StromTrooper banner

Status
Not open for further replies.
1 - 15 of 15 Posts

·
Registered
Joined
·
54 Posts
Discussion Starter #1
Well... After two 300 mile runs last week I got my first nail. Plugged it with a kit from the auto store and am having no perceptible leaks. It's an Anakee 2 on the rear so a replacement at 5500 miles would be REAL annoying. I hear it is dangerous to just plug (vs patch) but I'm not handy enough to patch so hoping this works out. Seems counter intuitive to make the hole so much bigger to plug but it worked. Anyone else plug a tire in the center tread and been happy?


Sent from Motorcycle.com App
 

·
Registered
Joined
·
14,171 Posts
You are going to get the hand wringing nay sayers and those that have gotten thousands of more miles.
I plugged a tire and got a few hundred miles before it failed. Tried to replug and it didn't work...phooey. Tire was new too. I had to get a replacement.
If it hadn't failed I'da kept going.
 

·
Super Moderator
Joined
·
13,057 Posts
I hear a lot of concerns about plugging tires but I think much depends on what kind of plug you use and how well it is done.

I use the "string" type of plug.. I fixed three nail-holes on my 2006 DL650 and each time rode quite a ways afterwards. (At least one tire was almost brand new and I used it until it wore out) I also fixed a nail hole on my 2007 Porsche Boxster and drove it for 20,000+ km after before wearing out the tire.

..Tom
 

·
Registered
Joined
·
2,361 Posts
I plug them and ride on. But, about 50% of the time they start leaking slightly. I always check pressure in a plugged tire before every ride on it. I have had better luck using 2 plugs at the same time. Put two on the tool in a cross and shove them in. Its pretty hard to do, but the leakage issue I have is much better with 2 plugs.

Nails love my rear tire. The newer the tire the greater the love.
 

·
What Kinda Bike Is That?
Joined
·
5,520 Posts

·
Registered
Joined
·
1,273 Posts
You'll be alright with just a plug. I plugged countless tires and put many thousands of miles on plugged tires as have lots of other folks I personally know and it's not a huge issue.
 

·
Registered
Joined
·
362 Posts
One other thing which should be obvious but might get overlooked is if the offending object is still in the tire observe the angle as you pull it out. Then try and follow this angle when inserting the rasp (or reamer) and the plug. I usually get everything ready first and then pull out the object last so that I don't have to remember which way it came out.
 

·
Registered
Joined
·
54 Posts
Discussion Starter #11
Didn't think about using the combination of the gooey string patch with glue. Next time. . . The string has been holding the air. Probably not going to trust the V rating now on the open straight aways, but I really needed to slow down anyway.
 

·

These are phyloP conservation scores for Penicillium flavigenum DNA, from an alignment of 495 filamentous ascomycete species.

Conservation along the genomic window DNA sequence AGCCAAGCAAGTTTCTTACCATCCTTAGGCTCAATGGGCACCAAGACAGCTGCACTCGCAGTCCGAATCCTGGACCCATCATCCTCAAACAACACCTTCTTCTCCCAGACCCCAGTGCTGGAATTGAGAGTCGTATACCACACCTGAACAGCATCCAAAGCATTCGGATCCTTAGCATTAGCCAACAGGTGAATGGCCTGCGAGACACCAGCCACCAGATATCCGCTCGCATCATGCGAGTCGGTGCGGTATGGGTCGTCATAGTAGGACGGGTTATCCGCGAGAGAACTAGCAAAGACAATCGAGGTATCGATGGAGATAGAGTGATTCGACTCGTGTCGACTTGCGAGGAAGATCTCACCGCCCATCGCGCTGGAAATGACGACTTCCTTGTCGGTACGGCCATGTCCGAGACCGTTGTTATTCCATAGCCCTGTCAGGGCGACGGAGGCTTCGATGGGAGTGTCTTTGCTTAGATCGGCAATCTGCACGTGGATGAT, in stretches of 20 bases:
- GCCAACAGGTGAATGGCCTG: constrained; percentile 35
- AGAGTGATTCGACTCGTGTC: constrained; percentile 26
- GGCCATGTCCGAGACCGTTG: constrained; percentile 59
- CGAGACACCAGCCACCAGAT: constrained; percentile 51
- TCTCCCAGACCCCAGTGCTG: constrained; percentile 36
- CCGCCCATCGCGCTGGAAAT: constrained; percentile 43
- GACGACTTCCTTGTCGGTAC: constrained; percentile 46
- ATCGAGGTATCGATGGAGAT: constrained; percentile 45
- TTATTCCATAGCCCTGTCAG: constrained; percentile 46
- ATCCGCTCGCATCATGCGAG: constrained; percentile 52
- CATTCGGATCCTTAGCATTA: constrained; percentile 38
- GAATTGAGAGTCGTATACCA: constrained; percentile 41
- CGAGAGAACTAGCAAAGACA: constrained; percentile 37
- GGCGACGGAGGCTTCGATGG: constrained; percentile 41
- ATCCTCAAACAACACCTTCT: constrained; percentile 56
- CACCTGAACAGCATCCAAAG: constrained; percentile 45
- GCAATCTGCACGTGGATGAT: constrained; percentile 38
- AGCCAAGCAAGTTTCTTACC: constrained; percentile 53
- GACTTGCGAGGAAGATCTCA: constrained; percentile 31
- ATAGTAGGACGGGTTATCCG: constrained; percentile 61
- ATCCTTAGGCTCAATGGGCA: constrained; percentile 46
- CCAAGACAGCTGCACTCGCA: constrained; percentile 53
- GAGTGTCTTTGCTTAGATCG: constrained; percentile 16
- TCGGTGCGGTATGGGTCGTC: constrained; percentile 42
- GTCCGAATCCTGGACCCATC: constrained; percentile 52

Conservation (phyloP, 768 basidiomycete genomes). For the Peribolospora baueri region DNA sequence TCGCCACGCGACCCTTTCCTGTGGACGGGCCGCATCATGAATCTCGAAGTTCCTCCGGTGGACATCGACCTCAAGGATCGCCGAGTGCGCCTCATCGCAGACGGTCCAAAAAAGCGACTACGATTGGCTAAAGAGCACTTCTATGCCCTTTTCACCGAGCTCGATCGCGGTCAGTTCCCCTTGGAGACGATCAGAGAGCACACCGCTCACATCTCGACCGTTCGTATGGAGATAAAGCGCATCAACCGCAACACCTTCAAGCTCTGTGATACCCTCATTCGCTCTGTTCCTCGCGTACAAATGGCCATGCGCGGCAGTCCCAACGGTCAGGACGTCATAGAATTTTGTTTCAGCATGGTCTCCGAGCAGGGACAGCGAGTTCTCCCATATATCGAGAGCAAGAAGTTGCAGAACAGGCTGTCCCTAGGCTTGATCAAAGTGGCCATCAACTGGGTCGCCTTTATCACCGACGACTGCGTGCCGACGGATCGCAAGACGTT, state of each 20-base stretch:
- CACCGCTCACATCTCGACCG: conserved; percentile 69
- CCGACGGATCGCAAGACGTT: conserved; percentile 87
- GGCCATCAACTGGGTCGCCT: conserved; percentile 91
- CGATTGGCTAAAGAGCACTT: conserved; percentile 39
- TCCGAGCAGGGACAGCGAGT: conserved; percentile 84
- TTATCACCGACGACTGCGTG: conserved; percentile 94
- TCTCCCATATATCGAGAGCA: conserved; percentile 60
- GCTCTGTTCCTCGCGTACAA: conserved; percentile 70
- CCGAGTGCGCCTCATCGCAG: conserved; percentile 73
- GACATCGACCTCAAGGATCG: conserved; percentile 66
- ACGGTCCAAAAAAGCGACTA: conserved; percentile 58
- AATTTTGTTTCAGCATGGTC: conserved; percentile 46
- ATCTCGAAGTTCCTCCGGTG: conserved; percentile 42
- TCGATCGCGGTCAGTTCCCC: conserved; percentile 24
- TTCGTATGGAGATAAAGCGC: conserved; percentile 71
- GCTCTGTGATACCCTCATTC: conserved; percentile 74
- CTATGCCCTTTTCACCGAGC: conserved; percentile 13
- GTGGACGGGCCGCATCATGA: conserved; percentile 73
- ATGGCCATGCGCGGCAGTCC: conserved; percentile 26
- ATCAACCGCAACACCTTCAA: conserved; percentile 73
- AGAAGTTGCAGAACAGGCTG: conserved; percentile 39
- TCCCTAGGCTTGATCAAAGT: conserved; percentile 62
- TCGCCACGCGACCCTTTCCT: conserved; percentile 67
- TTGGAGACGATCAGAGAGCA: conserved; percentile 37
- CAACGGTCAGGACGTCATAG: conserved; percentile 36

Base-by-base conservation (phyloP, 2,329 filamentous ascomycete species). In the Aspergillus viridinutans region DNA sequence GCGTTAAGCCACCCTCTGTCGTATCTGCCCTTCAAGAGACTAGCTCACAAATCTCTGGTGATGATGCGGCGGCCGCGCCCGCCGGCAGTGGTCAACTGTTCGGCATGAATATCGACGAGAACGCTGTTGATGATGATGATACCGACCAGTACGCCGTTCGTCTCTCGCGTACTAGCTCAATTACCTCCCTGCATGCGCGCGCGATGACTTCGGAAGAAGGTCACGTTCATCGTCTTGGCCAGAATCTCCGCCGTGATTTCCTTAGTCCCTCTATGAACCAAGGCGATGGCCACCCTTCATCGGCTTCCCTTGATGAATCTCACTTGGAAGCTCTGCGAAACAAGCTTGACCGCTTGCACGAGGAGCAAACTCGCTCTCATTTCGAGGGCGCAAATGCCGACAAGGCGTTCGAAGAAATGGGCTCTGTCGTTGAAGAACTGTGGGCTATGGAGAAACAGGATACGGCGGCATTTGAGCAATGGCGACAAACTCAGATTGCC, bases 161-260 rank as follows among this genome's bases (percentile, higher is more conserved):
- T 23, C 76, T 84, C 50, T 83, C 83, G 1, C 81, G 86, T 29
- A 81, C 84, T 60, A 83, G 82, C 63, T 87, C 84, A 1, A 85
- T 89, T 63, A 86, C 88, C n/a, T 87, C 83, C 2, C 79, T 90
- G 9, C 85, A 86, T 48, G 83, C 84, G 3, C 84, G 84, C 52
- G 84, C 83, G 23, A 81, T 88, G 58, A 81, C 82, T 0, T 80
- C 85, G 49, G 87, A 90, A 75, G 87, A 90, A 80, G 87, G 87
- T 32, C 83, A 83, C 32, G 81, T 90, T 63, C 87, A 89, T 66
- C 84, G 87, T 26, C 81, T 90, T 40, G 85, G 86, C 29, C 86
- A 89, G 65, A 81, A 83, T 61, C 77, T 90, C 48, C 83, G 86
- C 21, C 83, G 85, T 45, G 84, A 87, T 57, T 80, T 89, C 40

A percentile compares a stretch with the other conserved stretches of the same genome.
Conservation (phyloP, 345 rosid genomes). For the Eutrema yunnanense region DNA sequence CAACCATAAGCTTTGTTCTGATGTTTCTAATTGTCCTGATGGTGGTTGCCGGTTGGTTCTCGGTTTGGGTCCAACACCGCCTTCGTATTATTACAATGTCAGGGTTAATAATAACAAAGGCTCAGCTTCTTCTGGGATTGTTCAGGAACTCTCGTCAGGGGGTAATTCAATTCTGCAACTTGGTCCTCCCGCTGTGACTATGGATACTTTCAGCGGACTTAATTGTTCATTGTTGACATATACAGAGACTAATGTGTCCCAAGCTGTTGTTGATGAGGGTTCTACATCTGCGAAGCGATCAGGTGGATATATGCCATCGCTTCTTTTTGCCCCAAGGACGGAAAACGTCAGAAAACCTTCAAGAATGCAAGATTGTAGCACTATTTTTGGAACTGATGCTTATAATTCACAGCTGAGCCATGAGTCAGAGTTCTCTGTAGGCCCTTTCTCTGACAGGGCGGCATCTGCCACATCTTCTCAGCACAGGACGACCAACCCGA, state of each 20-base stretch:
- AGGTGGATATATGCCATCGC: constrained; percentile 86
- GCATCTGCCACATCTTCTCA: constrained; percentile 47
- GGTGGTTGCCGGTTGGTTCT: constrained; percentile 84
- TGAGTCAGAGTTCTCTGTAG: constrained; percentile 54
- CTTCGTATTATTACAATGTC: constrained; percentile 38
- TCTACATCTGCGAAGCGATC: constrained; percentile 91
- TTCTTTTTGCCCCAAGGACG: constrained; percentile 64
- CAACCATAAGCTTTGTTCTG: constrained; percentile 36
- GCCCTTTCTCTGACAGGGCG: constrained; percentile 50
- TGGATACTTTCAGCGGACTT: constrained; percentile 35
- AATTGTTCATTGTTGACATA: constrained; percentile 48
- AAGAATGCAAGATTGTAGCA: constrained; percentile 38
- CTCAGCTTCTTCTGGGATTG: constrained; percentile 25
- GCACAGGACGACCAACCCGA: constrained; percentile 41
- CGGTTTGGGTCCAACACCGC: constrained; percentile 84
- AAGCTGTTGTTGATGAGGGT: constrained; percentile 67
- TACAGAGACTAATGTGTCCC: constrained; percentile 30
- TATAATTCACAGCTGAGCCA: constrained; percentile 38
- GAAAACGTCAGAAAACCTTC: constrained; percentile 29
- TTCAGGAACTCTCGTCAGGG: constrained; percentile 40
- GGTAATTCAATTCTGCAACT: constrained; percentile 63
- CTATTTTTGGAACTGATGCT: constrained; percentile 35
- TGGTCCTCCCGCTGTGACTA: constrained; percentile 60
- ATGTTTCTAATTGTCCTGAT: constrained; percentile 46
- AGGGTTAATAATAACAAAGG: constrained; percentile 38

Banned
Joined
·
208 Posts
Plugs are just not allowed in any tyre here in the UK. Same in the rest of Europe. Not even for sale anywhere. I stock up on fresh ones when over in the US. Only consider them as a get you home aid. Only in the rear too.

Tire (tyre over here) dealers won't even patch perfectly good bike tires with the hole in the perfect place. But then you look in the back of the workshop and see a stack of repaired bike tyres to find they do for thier mates and themselves to burn up off road.
 

·
What Kinda Bike Is That?
Joined
·
5,520 Posts
Plugs are just not allowed in any tyre here in the UK. Same in the rest of Europe. Not even for sale anywhere. I stock up on fresh ones when over in the US. Only consider them as a get you home aid. Only in the rear too.

Tire (tyre over here) dealers won't even patch perfectly good bike tires with the hole in the perfect place. But then you look in the back of the workshop and see a stack of repaired bike tyres to find they do for thier mates and themselves to burn up off road.
In the US, a plugged tire will not pass inspection.

(That's why, when I have a plugged tire, and I am having the bike inspected, I make sure that I park it, "just so", so the plug can't be detected.)
 

·
Registered
Joined
·
1,273 Posts
In the US, a plugged tire will not pass inspection.

(That's why, when I have a plugged tire, and I am having the bike inspected, I make sure that I park it, "just so", so the plug can't be detected.)
Depends on your state. It's not a federal thing. Hell some states don't even have an inspection program just registration.

I've never had an inspector look close enough at my bike to find a plug anyway.
 

·
Registered
Joined
·
272 Posts
Plugs and Screws

I found that machine screw holes in tires seem to have a much higher chance of having slow air leaks after patching than straight nail holes.

My guess if you rope or plug a screw hole without reaming the screw hole "clean" you may have a bigger risk for leaks.
 
1 - 15 of 15 Posts
Status
Not open for further replies.
Top